Tacos have been on my mind lately with Cinco de Mayo coming up (or rather, gone, since this will be posted afterwards). I love tacos. Who doesn’t? OK, I’m sure there are plenty of people who don’t like tacos, but I’m willing to guess that a majority of people like at least some form of taco. The taco recipes I use to make my tacos come from my Grandmother, and nothing brings friends and family over to the house faster than announcing on Facebook that I’m making tacos and dinner will be ready at 6.

While this post will be a few days late for any Cinco de Mayo celebrations, there is always Taco Tuesday! In my opinion, though, you can eat tacos anytime without an excuse, and since we at Access Innovations like to classify things, why not tacos? So what is a taco and where does it come from?


The word taco in Spanish (when not talking about food) means heel, wedge or wad. This would make sense since tacos are usually tortillas folded around fillings. It is believed that un-edible tacos originated in the mines around the mid 1800’s in Mexico. Miners would wrap wads of paper around explosives and then plug them into holes to blast through the rock.

So what is a taco?

Edible tacos originated about the same time as their dynamite taco counterparts with the urbanization of Mexico City. Tacos are considered to be street food. Cheap filling food for the working class. Because of this urbanization, traditional tacos found in Mexico sometimes have origins from other countries, such as tacos al pastor, which are heavily influenced by Lebanese who came to Mexico in the 1930’s.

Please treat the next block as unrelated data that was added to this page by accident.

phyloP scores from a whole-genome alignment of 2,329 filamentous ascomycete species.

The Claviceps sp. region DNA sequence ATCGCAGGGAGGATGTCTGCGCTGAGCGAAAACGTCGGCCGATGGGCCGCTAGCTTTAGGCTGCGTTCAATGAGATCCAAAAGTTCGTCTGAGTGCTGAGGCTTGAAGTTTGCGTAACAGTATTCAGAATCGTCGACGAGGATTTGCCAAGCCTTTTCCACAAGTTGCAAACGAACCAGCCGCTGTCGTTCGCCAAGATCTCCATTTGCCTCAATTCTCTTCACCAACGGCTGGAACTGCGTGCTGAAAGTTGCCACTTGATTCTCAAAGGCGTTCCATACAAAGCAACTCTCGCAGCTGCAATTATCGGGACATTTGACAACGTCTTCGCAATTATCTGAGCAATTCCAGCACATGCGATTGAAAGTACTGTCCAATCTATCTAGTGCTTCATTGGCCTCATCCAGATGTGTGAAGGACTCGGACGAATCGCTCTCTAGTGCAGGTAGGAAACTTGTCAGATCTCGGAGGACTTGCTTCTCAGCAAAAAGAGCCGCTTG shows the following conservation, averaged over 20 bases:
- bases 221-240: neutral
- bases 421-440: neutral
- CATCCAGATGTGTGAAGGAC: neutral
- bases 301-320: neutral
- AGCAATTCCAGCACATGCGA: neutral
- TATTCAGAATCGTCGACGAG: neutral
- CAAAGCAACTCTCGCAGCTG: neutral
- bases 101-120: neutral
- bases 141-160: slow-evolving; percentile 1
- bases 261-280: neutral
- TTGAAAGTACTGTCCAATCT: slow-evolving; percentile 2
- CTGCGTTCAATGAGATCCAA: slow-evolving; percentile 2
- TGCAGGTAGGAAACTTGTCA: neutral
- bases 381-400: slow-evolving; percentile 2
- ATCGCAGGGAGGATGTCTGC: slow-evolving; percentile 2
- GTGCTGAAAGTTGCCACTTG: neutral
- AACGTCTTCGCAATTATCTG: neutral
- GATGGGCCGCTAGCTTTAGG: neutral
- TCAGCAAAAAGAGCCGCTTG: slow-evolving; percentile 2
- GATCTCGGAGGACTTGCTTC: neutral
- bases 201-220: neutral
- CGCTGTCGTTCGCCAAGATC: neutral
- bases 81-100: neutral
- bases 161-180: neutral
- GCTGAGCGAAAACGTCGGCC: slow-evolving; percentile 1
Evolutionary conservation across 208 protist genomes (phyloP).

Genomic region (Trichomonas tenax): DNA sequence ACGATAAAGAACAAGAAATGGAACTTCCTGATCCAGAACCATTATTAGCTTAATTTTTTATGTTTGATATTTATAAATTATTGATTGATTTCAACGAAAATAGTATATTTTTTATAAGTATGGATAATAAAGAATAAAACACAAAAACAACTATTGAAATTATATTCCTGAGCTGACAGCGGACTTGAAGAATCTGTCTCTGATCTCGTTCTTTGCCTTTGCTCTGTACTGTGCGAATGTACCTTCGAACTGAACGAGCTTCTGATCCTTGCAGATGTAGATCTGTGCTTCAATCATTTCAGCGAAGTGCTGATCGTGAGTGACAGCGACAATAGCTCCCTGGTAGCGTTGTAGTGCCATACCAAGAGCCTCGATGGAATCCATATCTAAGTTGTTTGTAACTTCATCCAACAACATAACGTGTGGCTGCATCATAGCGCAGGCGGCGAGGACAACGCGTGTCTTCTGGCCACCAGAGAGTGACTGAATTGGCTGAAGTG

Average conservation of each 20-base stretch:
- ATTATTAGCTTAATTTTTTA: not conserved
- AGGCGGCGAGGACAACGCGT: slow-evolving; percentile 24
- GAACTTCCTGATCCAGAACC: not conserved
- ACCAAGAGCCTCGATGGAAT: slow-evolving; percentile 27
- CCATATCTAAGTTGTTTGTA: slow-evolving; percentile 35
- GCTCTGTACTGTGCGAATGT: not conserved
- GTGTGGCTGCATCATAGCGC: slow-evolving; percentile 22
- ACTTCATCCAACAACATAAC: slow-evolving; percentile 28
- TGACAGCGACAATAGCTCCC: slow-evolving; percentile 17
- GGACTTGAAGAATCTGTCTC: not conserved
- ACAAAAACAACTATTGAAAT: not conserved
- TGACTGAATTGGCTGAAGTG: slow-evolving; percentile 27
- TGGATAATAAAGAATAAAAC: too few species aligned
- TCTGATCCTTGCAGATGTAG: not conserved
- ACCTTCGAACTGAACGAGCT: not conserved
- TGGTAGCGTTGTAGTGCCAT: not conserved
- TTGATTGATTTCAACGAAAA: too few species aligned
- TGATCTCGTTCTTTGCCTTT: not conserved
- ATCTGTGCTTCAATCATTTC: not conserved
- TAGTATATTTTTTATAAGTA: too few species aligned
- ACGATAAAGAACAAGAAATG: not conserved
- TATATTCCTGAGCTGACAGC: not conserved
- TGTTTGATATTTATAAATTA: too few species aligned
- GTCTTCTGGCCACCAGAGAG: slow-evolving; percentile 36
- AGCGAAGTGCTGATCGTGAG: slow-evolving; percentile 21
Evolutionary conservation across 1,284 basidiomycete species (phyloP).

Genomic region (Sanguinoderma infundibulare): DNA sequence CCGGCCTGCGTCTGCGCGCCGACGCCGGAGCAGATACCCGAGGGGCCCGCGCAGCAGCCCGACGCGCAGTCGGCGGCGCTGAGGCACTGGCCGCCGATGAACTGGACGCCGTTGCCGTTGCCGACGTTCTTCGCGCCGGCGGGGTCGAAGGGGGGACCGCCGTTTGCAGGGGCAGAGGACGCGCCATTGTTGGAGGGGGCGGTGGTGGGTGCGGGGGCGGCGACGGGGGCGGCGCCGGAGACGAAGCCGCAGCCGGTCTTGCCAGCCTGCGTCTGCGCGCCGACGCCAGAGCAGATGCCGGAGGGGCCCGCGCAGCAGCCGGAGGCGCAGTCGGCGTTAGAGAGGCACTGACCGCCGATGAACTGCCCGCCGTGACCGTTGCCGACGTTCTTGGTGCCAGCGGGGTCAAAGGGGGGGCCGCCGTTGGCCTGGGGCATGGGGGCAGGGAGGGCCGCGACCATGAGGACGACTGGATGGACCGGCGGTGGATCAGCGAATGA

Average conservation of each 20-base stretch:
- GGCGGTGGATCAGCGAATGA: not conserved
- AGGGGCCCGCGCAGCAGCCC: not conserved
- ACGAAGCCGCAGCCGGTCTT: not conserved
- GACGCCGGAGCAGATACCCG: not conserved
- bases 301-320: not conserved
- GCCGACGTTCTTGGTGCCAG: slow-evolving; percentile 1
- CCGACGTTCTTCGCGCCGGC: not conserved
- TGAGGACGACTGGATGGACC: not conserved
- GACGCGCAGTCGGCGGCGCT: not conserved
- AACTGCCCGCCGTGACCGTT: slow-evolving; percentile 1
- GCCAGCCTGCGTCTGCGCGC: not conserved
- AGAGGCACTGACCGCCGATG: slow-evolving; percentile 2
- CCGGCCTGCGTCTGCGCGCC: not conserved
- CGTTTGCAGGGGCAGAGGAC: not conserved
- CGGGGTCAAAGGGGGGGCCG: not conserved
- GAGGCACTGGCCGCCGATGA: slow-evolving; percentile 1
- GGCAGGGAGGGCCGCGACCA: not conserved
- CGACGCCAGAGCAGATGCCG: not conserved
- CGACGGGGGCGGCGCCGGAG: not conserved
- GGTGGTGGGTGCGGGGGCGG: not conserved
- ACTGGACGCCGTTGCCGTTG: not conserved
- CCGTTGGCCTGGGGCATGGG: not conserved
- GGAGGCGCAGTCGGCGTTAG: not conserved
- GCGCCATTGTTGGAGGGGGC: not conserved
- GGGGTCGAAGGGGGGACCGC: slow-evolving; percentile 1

The consensus our staff have come up with is that a taco is a meat or veggie filled tortilla folded over. What kind of meat, tortilla, vegetables and spices vary from region to region and country to country. This is where the taxonomy comes in.

How to Classify a Taco [This is where the conversation became serious]

But wait, do we classify them by soft and crunchy tacos? Or by filling? Certain tacos like tacos de pescado are mostly seen with soft tortillas, but chicken tacos can be soft or crunchy.

Perhaps instead of a taxonomy, we need an ontology; especially since we haven’t even touched on the subject of garnish.

While these seem like silly thoughts because the subject is tacos, this is how we approach more serious subject matter. What is your specialty? Science, engineering, knitting? How would you define that thing? What are its characteristics? What does it consist of? What are the variations of it? What other things are related to it?

By asking all of these questions, we can start putting the pieces together. First we figure out what the top terms are: for instance are the top terms crunchy taco and soft taco? Or should the top terms be the type of meat such as chicken, beef, pork, fish? Tacos could even be broken up by their region traditional Mexican, American, Baja.

Once the top terms are decided upon, characteristics of the tacos can be added and arranged into their respective places. Crunchy shell, chicken filling, American region.

We still have not decided how we want to create our taco taxonomy or ontology. However, we will have fun trying, and may even visit a taqueria or two for some serious taco debates.

So stay tuned for Taxonomy of a Taco Part Two, where I will reveal the results of our lunchtime ponderings.

Jennifer Crawford, MLIS
Marketing Librarian for Access Innovations, Inc.